Age and cancer type: associations with increased odds of receiving a late diagnosis in people with advanced cancer

Sarah Mills*, Peter Donnan, Deans Buchanan, Blair H. Smith

*Corresponding author for this work

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In order to deliver appropriate and timely care planning and minimise avoidable late diagnoses, clinicians need to be aware of which patients are at higher risk of receiving a late cancer diagnosis. We aimed to determine which demographic and clinical factors are associated with receiving a ‘late’ cancer diagnosis (within the last 12 weeks of life).

Retrospective cohort study of 2,443 people who died from cancer (‘cancer decedents’) in 2013–2015. Demographic and cancer registry datasets linked using patient-identifying Community Health Index numbers. Analysis used binary logistic regression, with univariate and adjusted odds ratios (SPSS v25). 

One third (n = 831,34.0%) received a late diagnosis. Age and cancer type were significantly associated with late cancer diagnosis (p < 0.001). Other demographic factors were not associated with receiving a late diagnosis. Cancer decedents with lung cancer (Odds Ratios presented in abstract are the inverse of those presented in the main text, where lung cancer is the reference category. Presented as 1/(OR multivariate)) were more likely to have late diagnosis than those with bowel (95% Confidence Interval [95%CI] Odds Ratio (OR)1.52 (OR1.12 to 2.04)), breast or ovarian (95%CI OR3.33 (OR2.27 to 5.0) or prostate (95%CI OR9.09 (OR4.0 to 20.0)) cancers. Cancer decedents aged > 85 years had higher odds of late diagnosis (95%CI OR3.45 (OR2.63 to 4.55)), compared to those aged < 65 years.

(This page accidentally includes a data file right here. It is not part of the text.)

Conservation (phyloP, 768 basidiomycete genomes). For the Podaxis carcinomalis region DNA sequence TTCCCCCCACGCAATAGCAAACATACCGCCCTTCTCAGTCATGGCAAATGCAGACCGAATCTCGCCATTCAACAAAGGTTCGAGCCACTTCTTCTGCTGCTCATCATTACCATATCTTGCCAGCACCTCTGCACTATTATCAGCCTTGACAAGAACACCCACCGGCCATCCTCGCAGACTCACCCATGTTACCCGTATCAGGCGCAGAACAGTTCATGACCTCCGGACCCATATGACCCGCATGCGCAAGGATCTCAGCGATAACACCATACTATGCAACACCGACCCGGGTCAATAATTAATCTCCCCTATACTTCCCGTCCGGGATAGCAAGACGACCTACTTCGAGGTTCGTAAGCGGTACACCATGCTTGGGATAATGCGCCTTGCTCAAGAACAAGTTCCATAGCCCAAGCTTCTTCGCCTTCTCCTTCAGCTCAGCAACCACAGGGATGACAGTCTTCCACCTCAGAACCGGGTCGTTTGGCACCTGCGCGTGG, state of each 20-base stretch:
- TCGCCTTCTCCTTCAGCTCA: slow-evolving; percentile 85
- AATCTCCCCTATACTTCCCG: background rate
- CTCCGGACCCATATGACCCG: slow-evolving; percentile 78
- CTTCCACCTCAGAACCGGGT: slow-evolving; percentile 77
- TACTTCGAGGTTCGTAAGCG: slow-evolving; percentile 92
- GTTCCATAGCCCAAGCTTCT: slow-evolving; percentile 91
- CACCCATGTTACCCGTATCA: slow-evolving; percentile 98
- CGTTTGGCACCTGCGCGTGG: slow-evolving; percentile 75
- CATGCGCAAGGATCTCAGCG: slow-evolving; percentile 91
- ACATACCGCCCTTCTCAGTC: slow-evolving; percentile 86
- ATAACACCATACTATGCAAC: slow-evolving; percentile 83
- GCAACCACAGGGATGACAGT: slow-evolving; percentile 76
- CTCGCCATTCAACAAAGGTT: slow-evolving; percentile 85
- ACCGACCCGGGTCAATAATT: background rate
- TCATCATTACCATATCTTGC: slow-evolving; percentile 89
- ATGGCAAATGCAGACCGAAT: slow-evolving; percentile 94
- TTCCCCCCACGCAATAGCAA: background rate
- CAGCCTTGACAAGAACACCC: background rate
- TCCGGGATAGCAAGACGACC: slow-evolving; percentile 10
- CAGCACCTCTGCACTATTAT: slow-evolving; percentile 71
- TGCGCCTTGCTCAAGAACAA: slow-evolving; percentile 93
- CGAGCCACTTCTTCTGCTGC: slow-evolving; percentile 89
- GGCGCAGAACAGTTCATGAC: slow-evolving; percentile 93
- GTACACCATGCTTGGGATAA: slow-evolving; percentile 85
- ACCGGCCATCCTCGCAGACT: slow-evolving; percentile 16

Cancer decedents who were older and those with lung cancer were significantly more likely to receive late cancer diagnoses than those who were younger or who had other cancer types.
Original languageEnglish
Article number1174
Number of pages7
JournalBMC Cancer
Publication statusPublished - 30 Nov 2023


  • Cancer
  • Delayed diagnosis
  • Palliative care


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